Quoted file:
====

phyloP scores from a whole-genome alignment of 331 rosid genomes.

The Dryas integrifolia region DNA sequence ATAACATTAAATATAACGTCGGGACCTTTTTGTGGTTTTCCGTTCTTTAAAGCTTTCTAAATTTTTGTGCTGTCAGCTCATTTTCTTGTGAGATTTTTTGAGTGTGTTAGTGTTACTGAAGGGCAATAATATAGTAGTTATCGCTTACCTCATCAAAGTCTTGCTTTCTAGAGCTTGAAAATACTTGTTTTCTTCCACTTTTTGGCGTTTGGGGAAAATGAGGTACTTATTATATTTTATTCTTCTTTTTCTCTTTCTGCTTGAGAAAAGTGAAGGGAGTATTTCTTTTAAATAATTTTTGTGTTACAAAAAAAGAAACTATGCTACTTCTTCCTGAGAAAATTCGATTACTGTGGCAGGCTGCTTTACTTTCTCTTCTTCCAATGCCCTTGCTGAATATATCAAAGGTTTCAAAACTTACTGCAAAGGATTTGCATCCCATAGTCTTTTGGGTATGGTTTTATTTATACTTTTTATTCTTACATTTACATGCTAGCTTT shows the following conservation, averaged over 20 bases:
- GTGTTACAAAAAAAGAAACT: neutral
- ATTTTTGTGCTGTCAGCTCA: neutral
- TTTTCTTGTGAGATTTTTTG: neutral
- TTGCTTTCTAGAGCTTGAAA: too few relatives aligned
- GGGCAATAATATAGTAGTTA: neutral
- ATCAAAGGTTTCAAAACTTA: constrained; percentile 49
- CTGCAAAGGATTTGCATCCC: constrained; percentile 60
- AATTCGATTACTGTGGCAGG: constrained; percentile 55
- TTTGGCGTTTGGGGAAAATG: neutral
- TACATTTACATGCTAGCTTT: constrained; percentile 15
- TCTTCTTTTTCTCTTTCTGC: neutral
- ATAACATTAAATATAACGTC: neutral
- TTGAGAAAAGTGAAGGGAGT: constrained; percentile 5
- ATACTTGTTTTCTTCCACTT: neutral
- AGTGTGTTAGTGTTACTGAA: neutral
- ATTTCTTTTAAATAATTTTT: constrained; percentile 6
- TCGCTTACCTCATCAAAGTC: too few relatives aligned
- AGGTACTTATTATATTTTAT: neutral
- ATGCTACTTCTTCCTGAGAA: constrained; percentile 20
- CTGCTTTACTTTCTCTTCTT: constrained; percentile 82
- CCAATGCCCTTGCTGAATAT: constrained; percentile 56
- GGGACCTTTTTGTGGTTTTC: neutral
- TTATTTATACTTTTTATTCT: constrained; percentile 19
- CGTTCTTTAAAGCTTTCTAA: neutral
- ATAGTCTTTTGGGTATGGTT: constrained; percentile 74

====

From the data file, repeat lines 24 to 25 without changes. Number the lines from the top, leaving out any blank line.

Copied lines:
- GGGACCTTTTTGTGGTTTTC: neutral
- TTATTTATACTTTTTATTCT: constrained; percentile 19